QINGDAO PORT PROBE BRIEFING: The story so far about ban on moving metal

Authorities in Qingdao have blocked the shipment of some material from the Dagang terminal as they investigate the allegedly fraudulent use of warehouse receipts multiple times to raise finance.

Authorities in Qingdao have blocked the shipment of some material from the Dagang terminal at Qingdao as they investigate the allegedly fraudulent use of warehouse receipts multiple times to raise finance.

The stop on shipments began last week at Qingdao, which is a major location for China’s trade in aluminium, alumina, bauxite, iron ore and coal.

The investigation focuses on allegations of double- or triple-pledged metal in bonded warehouses in the Dagang port terminal of Qingdao.

Traders holding alumina in Qingdao warehouses have been scrambling to understand what effect the investigation will have on their capacity to access their material.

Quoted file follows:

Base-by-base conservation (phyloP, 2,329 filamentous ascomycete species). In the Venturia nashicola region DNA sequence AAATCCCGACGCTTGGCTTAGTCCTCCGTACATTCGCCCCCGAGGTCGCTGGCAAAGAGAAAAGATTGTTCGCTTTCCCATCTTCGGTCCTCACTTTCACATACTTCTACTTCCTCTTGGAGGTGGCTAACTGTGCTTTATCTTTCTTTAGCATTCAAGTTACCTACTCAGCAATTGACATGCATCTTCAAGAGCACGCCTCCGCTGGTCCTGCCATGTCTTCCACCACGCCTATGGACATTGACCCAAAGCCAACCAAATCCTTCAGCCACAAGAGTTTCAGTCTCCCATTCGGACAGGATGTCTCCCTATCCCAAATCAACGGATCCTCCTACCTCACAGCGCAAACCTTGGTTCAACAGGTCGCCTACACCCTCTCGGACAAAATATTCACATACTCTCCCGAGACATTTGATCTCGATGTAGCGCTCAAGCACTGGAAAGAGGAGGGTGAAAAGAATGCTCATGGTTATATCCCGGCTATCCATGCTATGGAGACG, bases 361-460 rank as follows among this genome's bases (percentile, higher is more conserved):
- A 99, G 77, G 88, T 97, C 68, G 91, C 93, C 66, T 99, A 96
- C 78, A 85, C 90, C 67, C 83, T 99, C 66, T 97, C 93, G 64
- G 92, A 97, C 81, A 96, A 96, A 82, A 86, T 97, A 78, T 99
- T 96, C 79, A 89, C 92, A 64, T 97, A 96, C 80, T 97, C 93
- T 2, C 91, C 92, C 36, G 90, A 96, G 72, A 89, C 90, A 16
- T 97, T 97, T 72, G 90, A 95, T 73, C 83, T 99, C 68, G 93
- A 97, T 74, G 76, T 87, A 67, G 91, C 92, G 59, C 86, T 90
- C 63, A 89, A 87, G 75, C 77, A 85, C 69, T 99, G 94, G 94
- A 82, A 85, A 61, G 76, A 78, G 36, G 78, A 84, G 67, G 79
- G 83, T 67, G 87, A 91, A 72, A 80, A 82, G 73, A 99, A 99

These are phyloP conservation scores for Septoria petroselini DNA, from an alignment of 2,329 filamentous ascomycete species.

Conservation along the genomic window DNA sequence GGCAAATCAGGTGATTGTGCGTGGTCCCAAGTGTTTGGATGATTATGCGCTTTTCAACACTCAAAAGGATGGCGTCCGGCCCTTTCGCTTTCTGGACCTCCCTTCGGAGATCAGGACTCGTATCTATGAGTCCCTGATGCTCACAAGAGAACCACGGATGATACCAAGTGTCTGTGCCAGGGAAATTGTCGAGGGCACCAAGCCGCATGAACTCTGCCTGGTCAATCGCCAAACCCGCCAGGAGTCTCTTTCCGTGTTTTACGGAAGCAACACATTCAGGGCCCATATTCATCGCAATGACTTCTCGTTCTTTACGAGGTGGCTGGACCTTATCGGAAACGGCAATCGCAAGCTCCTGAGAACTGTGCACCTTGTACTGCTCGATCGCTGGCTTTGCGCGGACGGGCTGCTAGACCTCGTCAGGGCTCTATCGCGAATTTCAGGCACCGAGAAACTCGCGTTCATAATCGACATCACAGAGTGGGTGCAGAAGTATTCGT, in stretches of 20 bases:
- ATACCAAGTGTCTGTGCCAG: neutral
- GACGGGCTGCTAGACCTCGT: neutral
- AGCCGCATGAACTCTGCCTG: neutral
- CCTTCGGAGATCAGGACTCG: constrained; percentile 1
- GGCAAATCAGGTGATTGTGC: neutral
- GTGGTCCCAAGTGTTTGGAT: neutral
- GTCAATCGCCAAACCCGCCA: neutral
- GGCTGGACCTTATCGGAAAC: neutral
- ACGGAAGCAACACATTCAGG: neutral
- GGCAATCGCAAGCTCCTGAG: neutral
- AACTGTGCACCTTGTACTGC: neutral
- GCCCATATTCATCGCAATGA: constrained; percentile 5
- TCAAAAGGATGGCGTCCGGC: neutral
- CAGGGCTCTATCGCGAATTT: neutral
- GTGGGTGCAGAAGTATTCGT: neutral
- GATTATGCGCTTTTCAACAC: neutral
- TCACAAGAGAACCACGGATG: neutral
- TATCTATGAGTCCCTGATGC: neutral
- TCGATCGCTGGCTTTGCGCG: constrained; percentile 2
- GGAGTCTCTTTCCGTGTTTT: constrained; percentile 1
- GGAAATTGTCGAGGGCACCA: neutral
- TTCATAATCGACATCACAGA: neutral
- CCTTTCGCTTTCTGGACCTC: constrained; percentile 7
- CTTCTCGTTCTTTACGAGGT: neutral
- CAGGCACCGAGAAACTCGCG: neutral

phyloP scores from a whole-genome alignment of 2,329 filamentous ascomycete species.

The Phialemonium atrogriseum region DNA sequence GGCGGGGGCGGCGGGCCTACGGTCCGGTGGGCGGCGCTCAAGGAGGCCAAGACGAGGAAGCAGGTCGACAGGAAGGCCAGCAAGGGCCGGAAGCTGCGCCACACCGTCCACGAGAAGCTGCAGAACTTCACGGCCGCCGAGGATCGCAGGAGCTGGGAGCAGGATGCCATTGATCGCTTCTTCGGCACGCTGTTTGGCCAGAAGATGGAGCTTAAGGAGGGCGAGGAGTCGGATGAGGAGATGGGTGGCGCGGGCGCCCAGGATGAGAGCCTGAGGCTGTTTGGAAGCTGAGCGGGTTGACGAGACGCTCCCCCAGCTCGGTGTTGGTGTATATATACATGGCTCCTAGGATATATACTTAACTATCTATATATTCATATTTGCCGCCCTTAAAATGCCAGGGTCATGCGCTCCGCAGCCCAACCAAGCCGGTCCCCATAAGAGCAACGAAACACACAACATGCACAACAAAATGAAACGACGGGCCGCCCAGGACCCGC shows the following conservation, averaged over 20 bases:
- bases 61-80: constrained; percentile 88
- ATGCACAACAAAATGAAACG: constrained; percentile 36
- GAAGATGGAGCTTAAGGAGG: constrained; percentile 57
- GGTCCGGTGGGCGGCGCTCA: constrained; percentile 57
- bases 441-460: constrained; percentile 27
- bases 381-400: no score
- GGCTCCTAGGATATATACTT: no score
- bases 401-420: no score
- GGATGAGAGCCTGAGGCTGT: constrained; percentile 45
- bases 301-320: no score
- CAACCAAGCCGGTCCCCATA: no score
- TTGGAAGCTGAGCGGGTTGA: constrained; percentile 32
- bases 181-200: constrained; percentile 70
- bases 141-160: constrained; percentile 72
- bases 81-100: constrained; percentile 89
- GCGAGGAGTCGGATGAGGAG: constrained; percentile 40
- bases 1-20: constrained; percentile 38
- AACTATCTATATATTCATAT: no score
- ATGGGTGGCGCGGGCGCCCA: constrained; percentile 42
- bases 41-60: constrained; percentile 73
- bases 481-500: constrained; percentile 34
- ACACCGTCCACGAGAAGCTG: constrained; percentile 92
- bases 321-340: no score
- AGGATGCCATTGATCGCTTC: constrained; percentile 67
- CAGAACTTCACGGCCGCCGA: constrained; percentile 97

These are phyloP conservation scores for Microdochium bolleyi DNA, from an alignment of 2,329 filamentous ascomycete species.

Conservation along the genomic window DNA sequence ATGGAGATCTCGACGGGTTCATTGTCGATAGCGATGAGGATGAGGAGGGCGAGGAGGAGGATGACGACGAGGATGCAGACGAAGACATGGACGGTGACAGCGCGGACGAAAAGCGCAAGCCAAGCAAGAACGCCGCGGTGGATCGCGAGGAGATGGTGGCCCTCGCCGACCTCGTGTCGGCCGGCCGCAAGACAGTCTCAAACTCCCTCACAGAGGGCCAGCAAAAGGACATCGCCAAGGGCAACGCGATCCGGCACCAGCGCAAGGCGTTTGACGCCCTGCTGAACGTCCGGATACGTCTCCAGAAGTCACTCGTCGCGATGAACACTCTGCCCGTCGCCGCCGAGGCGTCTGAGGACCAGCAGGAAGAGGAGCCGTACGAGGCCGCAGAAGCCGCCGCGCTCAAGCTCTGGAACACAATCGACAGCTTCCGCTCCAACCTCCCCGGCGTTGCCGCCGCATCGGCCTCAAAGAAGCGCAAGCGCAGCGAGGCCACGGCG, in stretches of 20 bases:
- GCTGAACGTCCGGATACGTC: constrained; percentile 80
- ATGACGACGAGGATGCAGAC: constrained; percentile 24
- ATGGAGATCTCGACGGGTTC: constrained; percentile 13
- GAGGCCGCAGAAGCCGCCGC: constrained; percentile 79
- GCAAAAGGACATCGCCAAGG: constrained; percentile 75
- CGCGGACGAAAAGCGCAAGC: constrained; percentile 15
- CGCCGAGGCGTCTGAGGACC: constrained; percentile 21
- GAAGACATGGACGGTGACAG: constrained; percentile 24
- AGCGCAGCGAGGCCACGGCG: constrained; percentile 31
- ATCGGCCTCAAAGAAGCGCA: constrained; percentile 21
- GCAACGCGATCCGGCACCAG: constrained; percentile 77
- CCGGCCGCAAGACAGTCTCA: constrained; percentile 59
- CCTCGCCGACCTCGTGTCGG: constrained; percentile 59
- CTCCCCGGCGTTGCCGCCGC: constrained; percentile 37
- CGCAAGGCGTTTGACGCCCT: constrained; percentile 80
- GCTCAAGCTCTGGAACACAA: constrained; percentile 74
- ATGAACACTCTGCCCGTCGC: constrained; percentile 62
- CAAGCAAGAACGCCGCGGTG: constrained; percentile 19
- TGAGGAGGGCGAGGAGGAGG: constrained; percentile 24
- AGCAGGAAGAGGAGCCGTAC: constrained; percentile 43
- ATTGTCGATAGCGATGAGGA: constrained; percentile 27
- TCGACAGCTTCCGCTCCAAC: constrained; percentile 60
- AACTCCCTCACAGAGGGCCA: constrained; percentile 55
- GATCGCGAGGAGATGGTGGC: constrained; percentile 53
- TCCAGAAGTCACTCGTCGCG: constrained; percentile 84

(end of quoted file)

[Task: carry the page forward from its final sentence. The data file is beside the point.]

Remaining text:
The news has hit Chinese copper premiums, which have dropped by as much as $25.

Although Shanghai copper inventories are not under investigation, concerns about the potential widening of the probe prompted sellers to drop their offers and buyers to withdraw bids, causing trading volumes to sink in the normally brisk Shanghai copper market.

There has also been a steep drop in premiums in South Korea, which has taken in-warehouse offers to about $70 per tonne.

Market participants want to know whether this marks the start of a potential further crackdown on financing.

Here, Andrea Hotter considers the potential consequences for futures spreads and banks’ financing of commodities in China.

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